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The social relevance of the museum

Politicians and administrators increasingly question the social relevance of cultural institutions. It is good that this idea from the 1960s is back on the agenda. At that time, if I recall correctly, it was mainly the scientists who were challenged to demonstrate their social relevance. In the 1970s the subject retreated into the background, I think because the great protest movements ebbed away and we became accustomed to prosperity. From a cultural point of view, in those years there was great scope for experiments and innovations that were not required to filter down to the public at large. Their social relevance resided in their value as pioneering cultural work and the possibility that the results would be picked up elsewhere. The achievements of the protagonists of the time – artists such as Andy Warhol or Joseph Beuys and museum figures such as Harald Szeemann or Rudi Fuchs – are still trickling down to the general public. In essence the cultural world was then supported by a layer of specialists, connoisseurs and experts, and cultural disciplines were ‘practiced’ as a sort of science. The general public was not involved.

Now, some thirty or forty years later, the situation is very different. Prosperity has turned into opulence and consumerism. We are so attached to our achievements that we want a permanent guarantee of our safety and certainty. Now the market regulates culture and the general public does indeed play a role. The guiding function of the expert is no longer taken for granted. There is a reluctance to allow governments to subsidise cultural events for a small market. The government still contributes a large sum of money to culture but, unlike forty years ago, it is now split between so many more parties that it seems to bear less fruit. The measure of social relevance now appears to be determined by quantifiable results such as visitor figures, economic spin off, the number of sponsors, media interest or income levels.

What do I think about the social relevance of the museum in this context? There are so many kinds of museums that I do not have space here to deal with ‘the’ museum in the asbtract. After all, a historical museum that reflects upon a nation’s identity derives its social relevance in quite a different way to a museum devoted to the diversity of world cultures.

When considering museums for the visual arts, and the Kröller-Müller Museum in particular, I must conclude that they derive their raison d'être from art itself and are twinned with its destiny. For more than two hundred years museums have propagated the belief that, through visual means, art helps us to explain the world, to gain an insight into our existence on earth and to give meaning to life. Art contributes to the formation of our personal convictions about the world because it can disregard the existing codes for interpreting reality. The more unpredictability is banished from the world, the more art can contribute to independent interpretations (and the more subversive the experience can be). This means that art is not always popular with the general public.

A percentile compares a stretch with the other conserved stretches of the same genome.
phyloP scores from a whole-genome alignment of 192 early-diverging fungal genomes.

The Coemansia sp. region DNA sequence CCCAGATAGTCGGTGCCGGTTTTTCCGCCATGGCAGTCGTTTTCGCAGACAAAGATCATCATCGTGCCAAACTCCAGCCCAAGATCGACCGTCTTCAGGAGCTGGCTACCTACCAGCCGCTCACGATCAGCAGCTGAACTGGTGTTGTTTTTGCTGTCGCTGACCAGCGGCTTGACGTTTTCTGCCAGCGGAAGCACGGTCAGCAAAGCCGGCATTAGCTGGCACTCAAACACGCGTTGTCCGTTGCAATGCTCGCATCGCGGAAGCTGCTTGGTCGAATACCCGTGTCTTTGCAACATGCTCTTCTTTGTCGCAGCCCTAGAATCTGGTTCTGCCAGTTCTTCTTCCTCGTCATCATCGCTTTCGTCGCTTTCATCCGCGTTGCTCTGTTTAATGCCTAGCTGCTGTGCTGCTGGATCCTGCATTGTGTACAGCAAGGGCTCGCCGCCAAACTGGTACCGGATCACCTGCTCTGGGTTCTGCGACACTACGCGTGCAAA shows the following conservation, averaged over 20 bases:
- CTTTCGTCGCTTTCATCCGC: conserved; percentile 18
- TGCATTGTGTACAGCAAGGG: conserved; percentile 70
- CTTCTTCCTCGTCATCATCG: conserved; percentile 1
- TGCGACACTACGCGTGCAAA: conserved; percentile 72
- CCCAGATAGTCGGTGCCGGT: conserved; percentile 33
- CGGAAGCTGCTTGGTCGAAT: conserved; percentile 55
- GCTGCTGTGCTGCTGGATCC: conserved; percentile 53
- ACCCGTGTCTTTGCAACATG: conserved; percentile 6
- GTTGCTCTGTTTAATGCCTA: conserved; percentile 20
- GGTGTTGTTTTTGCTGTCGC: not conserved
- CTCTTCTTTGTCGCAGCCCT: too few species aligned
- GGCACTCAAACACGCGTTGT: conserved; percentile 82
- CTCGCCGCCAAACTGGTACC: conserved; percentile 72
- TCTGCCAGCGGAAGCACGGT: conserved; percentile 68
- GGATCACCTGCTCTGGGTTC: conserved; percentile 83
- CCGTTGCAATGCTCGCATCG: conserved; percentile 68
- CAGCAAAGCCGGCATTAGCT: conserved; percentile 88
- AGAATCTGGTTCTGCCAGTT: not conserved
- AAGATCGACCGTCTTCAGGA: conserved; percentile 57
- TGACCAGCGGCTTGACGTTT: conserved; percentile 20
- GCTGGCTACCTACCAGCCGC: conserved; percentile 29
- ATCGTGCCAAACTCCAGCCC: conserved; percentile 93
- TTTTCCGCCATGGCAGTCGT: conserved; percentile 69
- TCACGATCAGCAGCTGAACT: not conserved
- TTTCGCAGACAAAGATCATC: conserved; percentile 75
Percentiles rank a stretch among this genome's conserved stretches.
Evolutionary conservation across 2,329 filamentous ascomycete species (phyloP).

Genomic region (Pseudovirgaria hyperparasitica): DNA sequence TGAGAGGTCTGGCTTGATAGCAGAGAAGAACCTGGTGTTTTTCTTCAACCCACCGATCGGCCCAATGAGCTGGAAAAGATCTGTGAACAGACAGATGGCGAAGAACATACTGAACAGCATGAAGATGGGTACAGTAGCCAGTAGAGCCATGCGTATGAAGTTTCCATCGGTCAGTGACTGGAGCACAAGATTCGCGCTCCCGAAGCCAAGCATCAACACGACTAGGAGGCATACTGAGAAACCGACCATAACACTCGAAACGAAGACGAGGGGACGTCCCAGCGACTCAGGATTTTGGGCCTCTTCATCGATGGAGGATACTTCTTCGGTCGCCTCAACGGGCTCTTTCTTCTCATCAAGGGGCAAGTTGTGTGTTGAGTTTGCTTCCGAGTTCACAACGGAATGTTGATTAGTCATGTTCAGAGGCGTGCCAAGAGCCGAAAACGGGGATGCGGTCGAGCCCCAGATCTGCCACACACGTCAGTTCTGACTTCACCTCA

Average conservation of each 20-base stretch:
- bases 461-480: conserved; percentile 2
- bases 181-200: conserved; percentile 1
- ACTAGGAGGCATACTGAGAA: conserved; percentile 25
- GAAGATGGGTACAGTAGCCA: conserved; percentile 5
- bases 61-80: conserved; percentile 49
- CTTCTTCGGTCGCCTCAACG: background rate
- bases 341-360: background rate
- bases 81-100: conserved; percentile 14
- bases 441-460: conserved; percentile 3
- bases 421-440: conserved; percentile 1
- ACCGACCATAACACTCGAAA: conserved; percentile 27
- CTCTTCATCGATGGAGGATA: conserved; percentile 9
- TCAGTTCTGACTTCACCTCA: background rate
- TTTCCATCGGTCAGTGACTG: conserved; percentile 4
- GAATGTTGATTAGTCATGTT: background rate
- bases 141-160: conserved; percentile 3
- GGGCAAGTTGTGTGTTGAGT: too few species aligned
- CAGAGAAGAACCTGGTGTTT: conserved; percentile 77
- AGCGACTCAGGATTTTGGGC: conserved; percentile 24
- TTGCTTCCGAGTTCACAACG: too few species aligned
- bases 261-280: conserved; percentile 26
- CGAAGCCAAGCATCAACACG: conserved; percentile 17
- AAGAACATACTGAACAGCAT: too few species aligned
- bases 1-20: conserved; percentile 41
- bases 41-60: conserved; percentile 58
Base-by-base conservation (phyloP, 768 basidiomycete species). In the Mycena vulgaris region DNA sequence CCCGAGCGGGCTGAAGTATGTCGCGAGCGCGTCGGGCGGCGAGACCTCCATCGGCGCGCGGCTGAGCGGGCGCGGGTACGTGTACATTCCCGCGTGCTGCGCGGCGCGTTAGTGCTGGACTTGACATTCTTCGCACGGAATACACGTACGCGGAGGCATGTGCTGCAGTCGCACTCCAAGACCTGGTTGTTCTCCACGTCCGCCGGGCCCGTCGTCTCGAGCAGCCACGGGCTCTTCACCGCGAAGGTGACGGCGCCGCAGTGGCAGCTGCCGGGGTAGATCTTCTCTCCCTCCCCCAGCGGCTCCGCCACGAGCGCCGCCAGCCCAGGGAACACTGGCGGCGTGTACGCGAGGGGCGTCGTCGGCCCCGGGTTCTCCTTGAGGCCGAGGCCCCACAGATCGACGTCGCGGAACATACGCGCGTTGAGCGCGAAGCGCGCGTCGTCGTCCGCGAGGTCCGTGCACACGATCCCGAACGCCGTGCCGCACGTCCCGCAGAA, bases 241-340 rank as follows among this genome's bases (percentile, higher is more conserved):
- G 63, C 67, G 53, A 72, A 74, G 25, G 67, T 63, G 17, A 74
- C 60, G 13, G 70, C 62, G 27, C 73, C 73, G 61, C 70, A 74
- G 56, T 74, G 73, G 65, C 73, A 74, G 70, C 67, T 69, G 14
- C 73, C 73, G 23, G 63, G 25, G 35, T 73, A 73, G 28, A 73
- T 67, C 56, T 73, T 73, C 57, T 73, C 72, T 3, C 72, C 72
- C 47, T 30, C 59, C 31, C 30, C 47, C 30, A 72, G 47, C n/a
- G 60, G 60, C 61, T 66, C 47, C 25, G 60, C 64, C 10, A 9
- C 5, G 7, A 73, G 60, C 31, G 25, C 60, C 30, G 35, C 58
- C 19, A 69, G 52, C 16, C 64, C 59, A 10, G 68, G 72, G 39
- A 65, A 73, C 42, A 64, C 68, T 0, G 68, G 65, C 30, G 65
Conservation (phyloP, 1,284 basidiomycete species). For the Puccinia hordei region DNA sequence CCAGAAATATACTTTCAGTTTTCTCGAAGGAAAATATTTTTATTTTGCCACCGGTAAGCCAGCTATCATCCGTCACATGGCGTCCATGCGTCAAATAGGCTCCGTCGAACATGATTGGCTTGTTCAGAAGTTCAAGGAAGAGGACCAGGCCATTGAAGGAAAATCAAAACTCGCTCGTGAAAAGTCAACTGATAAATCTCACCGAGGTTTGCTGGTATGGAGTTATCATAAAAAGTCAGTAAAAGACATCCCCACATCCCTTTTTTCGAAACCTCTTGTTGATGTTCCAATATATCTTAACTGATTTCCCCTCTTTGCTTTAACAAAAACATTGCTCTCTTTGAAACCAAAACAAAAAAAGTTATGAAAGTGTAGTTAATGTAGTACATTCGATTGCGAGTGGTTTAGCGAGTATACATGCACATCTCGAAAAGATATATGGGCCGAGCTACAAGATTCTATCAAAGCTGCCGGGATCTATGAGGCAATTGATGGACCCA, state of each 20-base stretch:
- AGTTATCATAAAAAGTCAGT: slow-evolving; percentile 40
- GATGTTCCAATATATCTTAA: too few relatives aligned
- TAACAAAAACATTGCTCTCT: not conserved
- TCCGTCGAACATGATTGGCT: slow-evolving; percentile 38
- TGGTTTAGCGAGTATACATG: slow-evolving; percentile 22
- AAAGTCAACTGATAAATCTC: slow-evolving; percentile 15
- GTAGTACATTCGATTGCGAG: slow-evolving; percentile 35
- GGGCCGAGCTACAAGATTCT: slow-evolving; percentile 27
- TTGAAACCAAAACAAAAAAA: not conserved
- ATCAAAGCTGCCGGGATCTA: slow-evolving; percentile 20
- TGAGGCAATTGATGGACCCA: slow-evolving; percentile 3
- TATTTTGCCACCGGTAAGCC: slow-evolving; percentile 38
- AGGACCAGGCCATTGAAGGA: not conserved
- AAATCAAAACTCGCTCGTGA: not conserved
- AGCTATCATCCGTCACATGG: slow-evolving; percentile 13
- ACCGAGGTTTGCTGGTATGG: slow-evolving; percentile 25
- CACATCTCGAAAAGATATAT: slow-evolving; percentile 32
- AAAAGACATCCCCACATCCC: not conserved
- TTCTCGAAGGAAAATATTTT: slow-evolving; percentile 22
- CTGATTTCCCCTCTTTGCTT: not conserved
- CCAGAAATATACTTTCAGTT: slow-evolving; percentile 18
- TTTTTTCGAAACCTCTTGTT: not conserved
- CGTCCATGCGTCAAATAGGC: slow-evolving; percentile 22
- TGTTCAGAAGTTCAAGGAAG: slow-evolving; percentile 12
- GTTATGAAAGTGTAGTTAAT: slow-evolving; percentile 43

In the museum one can see visual art’s role as a permanent broadening of horizons. In this sense the museum is, first and foremost, a memory bank. By drawing subtle distinctions and placing things within a historical perspective, the museum can show the other side of a viewpoint or suggest alternative interpretations. The museum can also establish norms by, for example, building a collection on the basis of particular principles, by making well-considered selections of contemporary art or by articulating and propagating a vision. The modern museum is culturally enterprising, listens attentively to its visitors and responds to their wishes and questions without losing sight of its mission. In this way the museum contributes to the quality of life and is thus socially relevant.

At the Kröller-Müller Museum we give form to this principally through the link between visual art and nature. Over the last hundred years Helene Kröller-Müller and her successors have selected works of contemporary art and assembled a coherent collection with respect for the decisions made by their predecessors. By making history tangible and legible in the sculpture garden and the museum we have created an environment conducive to reflection, contemplation and putting things into perspective. It is obvious that history must be kept alive. We attempt to achieve that through respect for the old and new, the margins and the centre, by maintaining cohesion between all elements and an open mind for new developments. That is expressed, for example, in the museum’s displays in which recent works are combined with historical examples and through the establishment of a dialogue between recognised masterpieces and works by artists with less-established reputations. In the past our museum was operated by and for experts; now the situation is different. By adhering to our historical perspective and by engaging with contemporary art, our programme is certainly defined by a professional approach, but is nonetheless led by the demands and wishes of the public. In visitor surveys in recent years the museum has, on average, scored eight out of ten, which encourages us to continue on our chosen path.

In summary: the social relevance of the (our) museum manifests itself through several points in which we seek to marry the achievements of the ‘old’ avant-garde sensibility with the new cultural awareness: belief in the value of modern and contemporary art’s ability to give meaning to existence, listening to and communicating with the public, professional methods, insisting upon the importance of quality and transparent policy and management.

Evert van Straaten 
November 2007